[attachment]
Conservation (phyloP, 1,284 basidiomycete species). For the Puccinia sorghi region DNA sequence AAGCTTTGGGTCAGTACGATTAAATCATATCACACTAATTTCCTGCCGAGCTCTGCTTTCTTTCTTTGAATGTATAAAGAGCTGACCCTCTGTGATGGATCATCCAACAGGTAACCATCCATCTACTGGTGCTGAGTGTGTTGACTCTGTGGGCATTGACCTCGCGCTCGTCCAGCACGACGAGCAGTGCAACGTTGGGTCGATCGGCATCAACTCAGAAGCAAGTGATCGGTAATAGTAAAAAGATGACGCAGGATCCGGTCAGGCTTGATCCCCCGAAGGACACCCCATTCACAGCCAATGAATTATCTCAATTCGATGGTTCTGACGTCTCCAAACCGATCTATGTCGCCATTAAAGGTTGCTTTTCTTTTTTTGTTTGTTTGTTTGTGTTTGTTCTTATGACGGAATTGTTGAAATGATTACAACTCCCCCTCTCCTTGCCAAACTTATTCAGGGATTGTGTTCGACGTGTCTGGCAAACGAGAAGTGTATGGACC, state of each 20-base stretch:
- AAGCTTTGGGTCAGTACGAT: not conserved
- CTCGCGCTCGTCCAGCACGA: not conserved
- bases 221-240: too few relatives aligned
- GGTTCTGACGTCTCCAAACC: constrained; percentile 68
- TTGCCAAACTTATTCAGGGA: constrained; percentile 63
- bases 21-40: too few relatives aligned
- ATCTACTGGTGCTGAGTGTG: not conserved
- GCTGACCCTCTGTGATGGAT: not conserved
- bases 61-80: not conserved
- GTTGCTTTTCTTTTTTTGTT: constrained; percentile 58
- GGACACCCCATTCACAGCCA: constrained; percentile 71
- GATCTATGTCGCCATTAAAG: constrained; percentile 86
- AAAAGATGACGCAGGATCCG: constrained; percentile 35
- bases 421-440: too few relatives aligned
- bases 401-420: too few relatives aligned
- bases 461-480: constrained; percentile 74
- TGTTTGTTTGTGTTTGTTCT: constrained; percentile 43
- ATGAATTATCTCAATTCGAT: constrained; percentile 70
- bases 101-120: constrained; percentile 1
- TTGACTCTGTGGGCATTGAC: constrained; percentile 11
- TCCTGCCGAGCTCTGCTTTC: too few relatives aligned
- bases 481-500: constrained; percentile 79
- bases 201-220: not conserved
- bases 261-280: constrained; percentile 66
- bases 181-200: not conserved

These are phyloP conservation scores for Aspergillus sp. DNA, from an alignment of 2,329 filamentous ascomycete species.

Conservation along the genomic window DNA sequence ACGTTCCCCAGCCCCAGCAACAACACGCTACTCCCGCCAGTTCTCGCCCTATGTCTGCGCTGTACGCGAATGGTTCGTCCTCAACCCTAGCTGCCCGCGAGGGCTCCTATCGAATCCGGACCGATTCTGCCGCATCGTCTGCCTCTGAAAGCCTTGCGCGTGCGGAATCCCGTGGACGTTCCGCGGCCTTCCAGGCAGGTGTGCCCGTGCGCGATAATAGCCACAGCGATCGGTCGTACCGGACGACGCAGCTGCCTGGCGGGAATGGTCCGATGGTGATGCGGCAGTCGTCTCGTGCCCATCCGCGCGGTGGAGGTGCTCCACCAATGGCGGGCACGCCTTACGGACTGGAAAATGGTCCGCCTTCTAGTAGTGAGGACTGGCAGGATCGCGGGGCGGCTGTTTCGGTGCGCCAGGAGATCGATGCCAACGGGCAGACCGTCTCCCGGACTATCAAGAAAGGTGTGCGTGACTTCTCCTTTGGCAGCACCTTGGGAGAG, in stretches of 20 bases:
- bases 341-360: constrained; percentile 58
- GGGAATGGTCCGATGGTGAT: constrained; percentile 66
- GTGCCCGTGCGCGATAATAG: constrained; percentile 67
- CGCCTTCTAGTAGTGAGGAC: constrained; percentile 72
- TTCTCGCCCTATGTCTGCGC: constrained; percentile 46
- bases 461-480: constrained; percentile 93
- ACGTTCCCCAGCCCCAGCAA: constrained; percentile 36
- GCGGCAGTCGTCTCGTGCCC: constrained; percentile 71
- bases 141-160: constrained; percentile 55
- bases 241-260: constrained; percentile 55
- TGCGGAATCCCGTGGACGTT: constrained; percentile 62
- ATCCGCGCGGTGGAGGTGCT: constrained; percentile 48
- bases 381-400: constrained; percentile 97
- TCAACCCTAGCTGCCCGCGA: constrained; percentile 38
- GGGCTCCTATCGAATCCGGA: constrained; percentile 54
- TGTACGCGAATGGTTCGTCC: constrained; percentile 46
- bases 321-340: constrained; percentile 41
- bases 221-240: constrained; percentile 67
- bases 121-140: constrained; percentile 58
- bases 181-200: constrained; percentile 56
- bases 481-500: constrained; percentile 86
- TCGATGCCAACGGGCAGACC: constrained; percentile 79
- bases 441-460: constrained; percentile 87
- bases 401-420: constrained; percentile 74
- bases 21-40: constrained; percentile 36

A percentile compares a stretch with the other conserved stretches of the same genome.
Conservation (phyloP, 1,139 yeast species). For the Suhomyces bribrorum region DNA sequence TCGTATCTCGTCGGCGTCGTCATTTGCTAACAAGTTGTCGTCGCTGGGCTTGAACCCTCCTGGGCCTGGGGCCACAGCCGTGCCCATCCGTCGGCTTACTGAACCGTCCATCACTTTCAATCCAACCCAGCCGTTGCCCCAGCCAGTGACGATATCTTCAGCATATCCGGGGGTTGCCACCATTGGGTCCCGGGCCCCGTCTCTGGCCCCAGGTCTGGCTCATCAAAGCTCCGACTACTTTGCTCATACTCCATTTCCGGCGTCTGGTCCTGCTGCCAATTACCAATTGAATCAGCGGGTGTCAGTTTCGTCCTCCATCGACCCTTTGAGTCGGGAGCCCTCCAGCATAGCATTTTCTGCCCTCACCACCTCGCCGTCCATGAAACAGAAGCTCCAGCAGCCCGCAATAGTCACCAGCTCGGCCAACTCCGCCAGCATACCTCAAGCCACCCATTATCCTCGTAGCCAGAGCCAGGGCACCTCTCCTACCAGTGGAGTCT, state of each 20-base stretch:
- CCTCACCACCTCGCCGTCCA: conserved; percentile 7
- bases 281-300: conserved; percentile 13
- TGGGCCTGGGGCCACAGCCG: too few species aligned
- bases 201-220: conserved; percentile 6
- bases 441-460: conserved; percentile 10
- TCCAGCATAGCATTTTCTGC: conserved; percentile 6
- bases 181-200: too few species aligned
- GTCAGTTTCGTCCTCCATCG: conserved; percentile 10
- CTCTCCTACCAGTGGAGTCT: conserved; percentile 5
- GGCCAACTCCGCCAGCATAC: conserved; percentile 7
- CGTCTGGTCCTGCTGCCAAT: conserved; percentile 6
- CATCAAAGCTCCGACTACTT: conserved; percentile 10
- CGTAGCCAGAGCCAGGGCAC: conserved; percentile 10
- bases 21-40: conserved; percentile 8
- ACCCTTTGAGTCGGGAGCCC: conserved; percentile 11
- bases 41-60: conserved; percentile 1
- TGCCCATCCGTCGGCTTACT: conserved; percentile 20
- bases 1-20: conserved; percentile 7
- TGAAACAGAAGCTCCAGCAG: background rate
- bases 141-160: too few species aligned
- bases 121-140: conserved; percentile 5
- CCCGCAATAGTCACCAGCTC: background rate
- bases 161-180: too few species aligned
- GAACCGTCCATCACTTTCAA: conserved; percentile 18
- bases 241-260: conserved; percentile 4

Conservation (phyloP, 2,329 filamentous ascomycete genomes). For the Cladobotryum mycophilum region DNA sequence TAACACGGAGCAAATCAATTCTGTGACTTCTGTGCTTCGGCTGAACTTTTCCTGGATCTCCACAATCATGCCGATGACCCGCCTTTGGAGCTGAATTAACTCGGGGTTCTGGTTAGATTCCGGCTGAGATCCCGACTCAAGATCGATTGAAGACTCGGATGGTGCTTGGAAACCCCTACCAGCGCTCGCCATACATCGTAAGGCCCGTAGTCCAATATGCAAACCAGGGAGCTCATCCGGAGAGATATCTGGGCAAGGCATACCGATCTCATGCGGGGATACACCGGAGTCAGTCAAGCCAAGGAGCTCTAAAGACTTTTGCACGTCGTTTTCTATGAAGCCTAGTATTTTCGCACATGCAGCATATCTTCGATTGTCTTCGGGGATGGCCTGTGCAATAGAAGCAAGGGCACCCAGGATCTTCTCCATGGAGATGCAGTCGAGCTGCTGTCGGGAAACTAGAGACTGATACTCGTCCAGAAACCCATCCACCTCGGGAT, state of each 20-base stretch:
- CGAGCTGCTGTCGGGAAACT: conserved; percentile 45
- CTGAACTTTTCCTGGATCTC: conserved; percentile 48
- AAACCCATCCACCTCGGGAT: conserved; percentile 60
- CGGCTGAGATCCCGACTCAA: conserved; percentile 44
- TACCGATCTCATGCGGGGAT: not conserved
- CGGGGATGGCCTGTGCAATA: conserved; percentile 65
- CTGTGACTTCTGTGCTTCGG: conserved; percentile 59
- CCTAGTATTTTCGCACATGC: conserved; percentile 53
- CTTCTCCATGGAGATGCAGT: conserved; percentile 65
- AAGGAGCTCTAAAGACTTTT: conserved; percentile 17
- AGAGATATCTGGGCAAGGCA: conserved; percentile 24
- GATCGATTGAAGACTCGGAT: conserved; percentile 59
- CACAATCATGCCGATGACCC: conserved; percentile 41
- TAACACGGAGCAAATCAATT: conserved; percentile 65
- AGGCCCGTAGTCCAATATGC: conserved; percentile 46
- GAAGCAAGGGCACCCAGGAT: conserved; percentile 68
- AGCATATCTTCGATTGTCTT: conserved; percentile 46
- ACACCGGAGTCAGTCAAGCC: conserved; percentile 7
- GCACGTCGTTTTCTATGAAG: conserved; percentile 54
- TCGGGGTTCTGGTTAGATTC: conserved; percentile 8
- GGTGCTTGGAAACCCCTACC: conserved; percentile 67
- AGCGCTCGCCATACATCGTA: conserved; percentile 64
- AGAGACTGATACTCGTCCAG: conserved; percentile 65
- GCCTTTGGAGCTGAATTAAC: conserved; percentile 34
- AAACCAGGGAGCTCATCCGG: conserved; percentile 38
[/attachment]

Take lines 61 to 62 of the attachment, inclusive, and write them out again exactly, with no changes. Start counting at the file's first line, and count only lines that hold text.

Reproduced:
- TCCAGCATAGCATTTTCTGC: conserved; percentile 6
- bases 181-200: too few species aligned